New chameleon species showcase fragile biodiversity in Madagascar

Once thought to be a single species, Madagascar’s panther chameleon has been proven to be at least 11 separate species, according to a new study conducted by the University of Geneva.

Published in the journal Molecular Ecology, the study was conducted by genetics and evolution professor Michel Milinkovitch and a team of researchers in Madagascar. The study looked at chameleons’ changing coloring to determine where different species diverted and confirm that Madagascar is one of the most biologically diverse places on Earth.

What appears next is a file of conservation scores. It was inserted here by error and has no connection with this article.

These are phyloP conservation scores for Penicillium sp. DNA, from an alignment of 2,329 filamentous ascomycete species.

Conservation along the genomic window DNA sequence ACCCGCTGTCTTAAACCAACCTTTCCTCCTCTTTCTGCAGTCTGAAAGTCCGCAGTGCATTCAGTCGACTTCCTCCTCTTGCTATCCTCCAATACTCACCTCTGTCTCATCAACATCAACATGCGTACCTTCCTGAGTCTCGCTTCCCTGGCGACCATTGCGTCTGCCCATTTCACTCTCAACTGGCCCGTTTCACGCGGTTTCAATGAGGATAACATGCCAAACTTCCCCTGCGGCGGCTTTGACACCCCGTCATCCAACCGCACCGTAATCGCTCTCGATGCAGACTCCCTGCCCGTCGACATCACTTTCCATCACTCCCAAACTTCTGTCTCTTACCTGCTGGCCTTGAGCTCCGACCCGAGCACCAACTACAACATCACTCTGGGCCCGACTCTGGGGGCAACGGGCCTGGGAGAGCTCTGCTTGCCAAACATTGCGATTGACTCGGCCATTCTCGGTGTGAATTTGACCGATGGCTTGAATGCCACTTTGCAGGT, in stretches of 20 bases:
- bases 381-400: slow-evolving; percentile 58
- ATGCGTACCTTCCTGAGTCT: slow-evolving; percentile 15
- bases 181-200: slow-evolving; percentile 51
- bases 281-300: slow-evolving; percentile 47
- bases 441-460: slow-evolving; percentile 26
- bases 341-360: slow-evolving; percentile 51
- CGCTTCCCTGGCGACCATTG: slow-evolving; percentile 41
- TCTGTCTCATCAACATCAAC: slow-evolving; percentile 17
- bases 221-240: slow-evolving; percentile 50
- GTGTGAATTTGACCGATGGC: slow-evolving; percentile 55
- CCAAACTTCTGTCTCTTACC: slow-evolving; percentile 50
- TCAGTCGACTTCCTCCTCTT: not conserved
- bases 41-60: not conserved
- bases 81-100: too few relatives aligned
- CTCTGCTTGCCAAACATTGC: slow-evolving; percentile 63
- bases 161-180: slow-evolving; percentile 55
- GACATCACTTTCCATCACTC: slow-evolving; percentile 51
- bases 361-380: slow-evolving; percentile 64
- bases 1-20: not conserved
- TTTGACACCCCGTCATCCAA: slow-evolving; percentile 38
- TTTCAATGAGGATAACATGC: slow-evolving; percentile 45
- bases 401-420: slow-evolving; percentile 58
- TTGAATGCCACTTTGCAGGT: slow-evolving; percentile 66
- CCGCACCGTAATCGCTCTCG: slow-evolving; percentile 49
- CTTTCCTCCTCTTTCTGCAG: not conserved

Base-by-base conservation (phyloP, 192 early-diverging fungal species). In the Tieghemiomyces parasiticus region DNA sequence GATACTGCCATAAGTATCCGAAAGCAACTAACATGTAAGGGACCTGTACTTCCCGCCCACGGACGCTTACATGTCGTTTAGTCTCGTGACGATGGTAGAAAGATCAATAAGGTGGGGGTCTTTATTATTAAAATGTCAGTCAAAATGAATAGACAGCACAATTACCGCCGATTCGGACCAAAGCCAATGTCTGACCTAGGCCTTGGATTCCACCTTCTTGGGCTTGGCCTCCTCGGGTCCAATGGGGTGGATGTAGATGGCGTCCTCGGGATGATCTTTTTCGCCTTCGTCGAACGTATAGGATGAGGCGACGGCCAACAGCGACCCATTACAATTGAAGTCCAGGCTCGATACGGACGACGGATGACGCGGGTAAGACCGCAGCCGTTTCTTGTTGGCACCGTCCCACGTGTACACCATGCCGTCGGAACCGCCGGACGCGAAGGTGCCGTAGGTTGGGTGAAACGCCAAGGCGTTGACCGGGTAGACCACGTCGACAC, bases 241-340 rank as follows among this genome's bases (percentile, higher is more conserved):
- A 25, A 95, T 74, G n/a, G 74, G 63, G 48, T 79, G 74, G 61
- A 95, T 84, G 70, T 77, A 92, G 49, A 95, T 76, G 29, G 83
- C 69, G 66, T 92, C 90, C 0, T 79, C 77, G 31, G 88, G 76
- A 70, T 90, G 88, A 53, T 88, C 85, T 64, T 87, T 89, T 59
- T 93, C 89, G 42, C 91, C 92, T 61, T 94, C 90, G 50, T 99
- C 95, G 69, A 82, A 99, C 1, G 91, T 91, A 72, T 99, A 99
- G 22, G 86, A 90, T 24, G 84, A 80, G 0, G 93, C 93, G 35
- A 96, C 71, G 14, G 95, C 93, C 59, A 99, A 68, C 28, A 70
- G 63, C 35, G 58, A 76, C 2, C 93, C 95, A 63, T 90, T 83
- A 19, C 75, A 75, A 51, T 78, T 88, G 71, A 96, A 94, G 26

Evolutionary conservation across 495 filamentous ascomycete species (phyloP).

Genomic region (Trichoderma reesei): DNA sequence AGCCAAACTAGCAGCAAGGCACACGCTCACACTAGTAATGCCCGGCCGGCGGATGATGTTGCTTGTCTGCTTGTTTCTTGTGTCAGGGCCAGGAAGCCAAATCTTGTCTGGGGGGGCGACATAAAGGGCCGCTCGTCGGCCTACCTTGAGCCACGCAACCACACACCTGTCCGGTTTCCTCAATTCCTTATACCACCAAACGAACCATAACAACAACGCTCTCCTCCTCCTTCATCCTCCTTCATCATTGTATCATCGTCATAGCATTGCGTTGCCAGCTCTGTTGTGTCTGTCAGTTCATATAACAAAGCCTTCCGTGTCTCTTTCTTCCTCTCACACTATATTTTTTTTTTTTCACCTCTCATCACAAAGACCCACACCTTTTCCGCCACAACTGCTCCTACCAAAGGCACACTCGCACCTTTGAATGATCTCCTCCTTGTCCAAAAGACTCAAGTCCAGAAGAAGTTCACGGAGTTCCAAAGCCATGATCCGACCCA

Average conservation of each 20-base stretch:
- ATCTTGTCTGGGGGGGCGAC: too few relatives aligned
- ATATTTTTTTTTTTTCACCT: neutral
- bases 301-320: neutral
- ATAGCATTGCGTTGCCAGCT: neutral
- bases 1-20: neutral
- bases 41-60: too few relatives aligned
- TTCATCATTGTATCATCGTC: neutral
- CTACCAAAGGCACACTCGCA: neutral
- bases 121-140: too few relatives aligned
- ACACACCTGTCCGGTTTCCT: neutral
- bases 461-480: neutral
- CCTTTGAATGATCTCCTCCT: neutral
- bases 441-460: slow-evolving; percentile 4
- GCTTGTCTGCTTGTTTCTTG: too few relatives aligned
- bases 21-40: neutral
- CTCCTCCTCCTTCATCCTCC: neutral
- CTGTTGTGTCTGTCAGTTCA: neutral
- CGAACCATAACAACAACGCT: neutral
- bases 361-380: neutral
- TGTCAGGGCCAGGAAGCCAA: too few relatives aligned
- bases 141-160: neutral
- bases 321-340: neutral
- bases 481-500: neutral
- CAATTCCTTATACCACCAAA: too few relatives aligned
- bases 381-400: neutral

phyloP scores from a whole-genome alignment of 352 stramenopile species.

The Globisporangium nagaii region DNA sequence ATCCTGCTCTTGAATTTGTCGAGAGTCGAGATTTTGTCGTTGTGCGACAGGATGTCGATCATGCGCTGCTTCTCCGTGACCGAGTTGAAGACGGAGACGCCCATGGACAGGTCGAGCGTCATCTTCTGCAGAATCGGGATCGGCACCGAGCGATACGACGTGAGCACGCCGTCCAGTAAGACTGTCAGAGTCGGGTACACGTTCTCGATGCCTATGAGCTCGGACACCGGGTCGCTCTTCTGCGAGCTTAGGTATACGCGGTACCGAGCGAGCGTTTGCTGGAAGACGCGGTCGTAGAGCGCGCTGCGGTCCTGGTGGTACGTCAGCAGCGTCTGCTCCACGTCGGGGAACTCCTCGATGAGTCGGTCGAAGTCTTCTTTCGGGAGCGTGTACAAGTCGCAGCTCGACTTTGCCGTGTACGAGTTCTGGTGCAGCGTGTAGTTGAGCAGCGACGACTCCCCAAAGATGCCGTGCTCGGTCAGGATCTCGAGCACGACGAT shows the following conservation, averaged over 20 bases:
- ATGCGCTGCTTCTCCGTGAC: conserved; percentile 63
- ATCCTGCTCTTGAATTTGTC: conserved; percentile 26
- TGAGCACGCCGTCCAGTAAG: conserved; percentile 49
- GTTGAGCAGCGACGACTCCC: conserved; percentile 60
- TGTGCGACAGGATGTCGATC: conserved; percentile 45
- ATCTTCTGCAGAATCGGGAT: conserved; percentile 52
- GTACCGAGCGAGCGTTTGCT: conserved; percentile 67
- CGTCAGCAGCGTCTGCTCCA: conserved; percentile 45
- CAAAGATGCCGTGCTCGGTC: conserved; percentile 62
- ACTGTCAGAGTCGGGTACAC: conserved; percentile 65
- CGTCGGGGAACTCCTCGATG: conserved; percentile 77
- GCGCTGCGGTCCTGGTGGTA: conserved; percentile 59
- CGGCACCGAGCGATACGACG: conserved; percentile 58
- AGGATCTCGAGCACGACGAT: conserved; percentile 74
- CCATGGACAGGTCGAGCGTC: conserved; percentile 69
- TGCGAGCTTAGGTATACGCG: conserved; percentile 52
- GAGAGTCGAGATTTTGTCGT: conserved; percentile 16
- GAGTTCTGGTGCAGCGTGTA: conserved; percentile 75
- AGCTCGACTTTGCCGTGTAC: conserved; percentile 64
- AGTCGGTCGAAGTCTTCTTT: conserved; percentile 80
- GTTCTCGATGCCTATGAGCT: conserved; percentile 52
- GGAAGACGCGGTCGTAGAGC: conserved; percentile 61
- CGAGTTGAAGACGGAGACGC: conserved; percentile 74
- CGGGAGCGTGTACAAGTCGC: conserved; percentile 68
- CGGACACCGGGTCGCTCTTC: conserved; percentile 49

During two trips to the island, scientists collected a photograph and a blood sample from each of 324 individual panther chameleons. These samples were then used to test the hypothesis that the dominant color in the chameleon would correlate to its geographical population. READ MORE.

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